Records rescued from the trash heap.

Amassing 78s is a special strain of impracticality: they’re fragile (made of either shellac or bakelite), easily scratched, they take up a lot of space, there’s only two songs per record (three minutes per side), it requires a record player with the correct speed setting and a special stylus to handle the wider grooves. That said, 78s can sound like no other recorded medium: astoundingly warm, deep, and that much closer to the...

Here’s a mere sample of the records I’ve collected over the years while in the field. Again, this isn’t necessarily a buying guide but a survey of the record industry from past holiday seasons.

It’s rather striking to see the faces of Tony Curtis and Burt Lancaster on the cover of a record, but that’s exactly what I discovered one day while at my former job at a notorious East Bay record store flipping through a pile of garbage LPs set aside due to their condition or lack of sale-ability.

Easy listening music will never go away. Sorry to be so blunt, but some things just need to be dealt with in a head-on way. Plus, I think you need to hear this from a voice and source you can trust. It crawled slowly but with great determination into our culture’s fabric 60-plus years ago and has often been written off as either a cruel joke foisted upon us by the music gods or just a quaint reminder of a simpler time in our h...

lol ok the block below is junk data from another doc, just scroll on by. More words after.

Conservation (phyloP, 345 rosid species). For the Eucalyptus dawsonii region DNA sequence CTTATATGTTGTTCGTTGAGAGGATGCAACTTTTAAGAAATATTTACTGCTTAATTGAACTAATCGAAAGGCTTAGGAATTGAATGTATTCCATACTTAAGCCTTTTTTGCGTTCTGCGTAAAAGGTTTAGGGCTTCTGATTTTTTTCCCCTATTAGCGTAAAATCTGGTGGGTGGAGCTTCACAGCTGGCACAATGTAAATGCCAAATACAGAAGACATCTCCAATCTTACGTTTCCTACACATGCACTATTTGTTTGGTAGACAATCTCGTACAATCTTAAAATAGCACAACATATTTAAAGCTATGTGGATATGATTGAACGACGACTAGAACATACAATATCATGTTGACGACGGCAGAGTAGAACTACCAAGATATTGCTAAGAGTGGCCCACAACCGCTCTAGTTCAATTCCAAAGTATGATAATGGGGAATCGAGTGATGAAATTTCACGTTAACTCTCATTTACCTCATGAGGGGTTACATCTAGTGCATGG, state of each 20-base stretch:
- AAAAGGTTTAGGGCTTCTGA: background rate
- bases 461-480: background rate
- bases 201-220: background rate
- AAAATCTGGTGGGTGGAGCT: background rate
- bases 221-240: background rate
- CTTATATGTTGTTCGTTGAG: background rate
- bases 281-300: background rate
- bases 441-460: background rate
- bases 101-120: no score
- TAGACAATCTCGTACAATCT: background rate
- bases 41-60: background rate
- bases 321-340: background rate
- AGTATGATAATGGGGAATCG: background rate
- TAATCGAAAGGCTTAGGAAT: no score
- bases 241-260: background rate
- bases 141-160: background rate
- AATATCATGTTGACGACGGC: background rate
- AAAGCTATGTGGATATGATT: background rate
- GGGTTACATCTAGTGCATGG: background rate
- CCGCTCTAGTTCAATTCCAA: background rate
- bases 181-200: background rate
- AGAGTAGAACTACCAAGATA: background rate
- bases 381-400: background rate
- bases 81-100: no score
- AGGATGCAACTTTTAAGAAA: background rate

Of course, I was already familiar with Fats Domino’s work, but hearing 12 songs as a whole, and not just as a single squeezing through the radio, was a new, welcomed experience. By the end of the day, Rock and Rollin’ with Fats Domino had been absorbed into my growing collection, and I don’t think I even asked if I could have it. I just kinda took it.

This week’s column has nothing to do with the music. In fact, there wasn’t even a record in the sleeve when I pulled it. That’s not to say Sam the Sham and the Pharaohs weren’t a nifty little rock ‘n’ roll combo. I mean, who doesn’t like “Wooly Bully”? These guys were early purveyors of what was called “Tex-Mex,” a blend of early-‘60s frat rock and Texas/Mexican culture.

One of the more unusual, if not completely forgotten, public struggles by a band is the ninth album by bubblegum/teeny-bopper megastars, the Bay City Rollers.

Of all the hundreds of gems I pulled outta the trash heap while working 15 years at a record store, Kris Kristofferson’s "Border Lord" is the crown jewel.

Oboler’s writing technique – sitting in bed late at night talking out his story ideas into a Dictaphone, playing all the characters himself.

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